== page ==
In his pioneering sociological theory, which makes phenomenological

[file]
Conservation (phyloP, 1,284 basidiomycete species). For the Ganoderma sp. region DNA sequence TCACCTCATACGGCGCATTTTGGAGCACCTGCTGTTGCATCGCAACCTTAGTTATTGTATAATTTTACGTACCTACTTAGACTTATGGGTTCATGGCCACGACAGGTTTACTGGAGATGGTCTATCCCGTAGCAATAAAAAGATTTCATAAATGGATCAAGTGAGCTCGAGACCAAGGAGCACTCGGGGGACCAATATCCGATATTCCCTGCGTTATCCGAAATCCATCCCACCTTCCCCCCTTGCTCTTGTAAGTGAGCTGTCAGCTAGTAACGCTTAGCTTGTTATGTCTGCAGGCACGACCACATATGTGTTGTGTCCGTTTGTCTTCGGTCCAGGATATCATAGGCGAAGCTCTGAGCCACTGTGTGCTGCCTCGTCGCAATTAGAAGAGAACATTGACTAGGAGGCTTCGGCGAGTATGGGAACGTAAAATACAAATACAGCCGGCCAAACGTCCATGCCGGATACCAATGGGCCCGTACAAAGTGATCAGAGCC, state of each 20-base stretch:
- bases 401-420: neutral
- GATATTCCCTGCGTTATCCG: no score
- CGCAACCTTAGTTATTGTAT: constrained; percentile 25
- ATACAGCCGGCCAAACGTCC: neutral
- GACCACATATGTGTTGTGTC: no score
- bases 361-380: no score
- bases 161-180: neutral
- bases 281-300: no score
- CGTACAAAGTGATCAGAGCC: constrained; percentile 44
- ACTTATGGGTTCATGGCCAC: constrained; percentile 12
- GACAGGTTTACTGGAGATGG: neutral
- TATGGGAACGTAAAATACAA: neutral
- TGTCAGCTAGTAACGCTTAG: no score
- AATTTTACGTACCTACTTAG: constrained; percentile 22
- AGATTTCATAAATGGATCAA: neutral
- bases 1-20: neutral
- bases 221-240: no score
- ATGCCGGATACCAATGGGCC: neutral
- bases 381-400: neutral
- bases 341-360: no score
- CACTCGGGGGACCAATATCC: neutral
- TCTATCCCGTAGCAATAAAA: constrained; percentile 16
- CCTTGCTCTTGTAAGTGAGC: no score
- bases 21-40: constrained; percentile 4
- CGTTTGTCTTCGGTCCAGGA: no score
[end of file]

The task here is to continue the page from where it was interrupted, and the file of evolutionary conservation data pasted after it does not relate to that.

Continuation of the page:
concepts fruitful for the social sciences, Alfred Schütz has laid foundations for a characterization of an manifold of distinct domains of experience. My aim here is to further develop this pluralist theory of experience by buttressing and extending the elements of diversity that it includes, and by eliminating or minimizing lingering imbalances among the domains of experience. After a critical discussion of the criterion-catalogue Schütz develops for the purpose of characterizing different cognitive styles, I move on to examine its application to one special style, the lifeworld. I appeal, on the one hand, to Husserl's characterization of the lifeworld as a world of perception, and on the other hand to the layer-model of the lifeworld developed by Schütz and Thomas Luckmann. A consequence of this approach is that the lifeworld appears as a socially definable context that is detached from other experiences but on an equal footing with them with respect to their claim of validity. The term "lifeworld" does not denote a category that encompasses culture or nature but refers to a delimited action-space. Finally, I draw upon Schütz' s criterion-catalogue to characterize two domains of experience outside of the lifeworld, which play a central role for the process of differentiation of experience in modernity and for the phenomenological analysis of types of experience: experimental science and subjectivity.